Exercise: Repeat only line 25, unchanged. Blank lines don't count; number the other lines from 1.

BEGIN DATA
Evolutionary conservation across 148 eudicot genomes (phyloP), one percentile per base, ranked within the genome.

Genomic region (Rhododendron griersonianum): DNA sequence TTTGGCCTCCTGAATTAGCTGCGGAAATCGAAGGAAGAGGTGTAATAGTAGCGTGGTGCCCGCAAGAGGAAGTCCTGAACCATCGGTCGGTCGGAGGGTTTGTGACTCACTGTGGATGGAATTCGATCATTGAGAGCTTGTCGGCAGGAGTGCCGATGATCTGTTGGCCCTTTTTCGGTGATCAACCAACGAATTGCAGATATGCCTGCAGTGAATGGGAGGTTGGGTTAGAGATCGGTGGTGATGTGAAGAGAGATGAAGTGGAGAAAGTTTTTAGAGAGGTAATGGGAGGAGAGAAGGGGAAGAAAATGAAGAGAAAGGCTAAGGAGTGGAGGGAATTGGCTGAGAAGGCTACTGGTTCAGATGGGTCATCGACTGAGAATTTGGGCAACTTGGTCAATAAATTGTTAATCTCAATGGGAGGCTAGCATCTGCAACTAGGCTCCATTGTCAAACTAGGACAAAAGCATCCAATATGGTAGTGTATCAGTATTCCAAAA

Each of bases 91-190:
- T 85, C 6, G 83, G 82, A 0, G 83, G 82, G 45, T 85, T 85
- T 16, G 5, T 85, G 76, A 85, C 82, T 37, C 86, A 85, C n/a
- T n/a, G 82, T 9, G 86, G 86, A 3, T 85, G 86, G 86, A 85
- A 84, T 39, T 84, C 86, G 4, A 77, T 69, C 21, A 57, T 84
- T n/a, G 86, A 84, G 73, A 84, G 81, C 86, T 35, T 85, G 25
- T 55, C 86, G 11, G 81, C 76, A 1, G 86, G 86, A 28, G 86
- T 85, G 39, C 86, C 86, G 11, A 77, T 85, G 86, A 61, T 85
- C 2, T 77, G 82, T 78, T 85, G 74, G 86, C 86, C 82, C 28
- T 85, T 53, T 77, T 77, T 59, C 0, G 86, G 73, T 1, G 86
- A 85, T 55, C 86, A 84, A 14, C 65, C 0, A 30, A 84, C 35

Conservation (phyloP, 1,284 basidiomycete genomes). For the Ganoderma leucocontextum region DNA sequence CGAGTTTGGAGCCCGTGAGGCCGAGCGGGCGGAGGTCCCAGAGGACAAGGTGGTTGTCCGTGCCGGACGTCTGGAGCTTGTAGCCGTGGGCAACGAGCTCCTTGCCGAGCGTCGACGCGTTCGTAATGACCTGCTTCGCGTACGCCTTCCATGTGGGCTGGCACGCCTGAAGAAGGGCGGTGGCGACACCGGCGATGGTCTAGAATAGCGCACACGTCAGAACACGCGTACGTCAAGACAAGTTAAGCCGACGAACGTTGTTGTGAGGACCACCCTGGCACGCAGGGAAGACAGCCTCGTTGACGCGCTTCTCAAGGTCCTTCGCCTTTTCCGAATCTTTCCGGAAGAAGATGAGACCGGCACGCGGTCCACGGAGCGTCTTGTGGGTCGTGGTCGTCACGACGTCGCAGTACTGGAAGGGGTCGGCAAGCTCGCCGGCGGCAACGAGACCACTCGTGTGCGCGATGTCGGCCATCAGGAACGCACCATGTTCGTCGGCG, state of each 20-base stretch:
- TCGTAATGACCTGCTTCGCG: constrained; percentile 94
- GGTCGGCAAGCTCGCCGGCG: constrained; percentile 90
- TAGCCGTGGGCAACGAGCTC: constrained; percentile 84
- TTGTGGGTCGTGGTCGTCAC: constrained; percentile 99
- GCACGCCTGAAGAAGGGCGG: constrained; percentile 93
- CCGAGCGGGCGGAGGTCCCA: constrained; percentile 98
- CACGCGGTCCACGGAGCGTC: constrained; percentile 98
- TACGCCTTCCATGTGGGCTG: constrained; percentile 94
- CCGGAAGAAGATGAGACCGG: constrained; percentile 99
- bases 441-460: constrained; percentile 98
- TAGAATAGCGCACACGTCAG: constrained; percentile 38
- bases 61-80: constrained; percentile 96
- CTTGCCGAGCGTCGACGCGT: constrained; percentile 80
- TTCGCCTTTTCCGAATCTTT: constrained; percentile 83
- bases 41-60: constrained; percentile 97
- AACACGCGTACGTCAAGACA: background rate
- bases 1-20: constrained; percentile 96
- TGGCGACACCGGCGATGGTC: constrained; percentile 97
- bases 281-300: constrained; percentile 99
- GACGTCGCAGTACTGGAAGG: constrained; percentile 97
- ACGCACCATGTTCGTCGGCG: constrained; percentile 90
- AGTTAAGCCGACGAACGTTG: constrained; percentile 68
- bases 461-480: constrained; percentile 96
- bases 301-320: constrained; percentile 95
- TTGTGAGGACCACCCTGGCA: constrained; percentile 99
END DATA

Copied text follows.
- TAGAATAGCGCACACGTCAG: constrained; percentile 38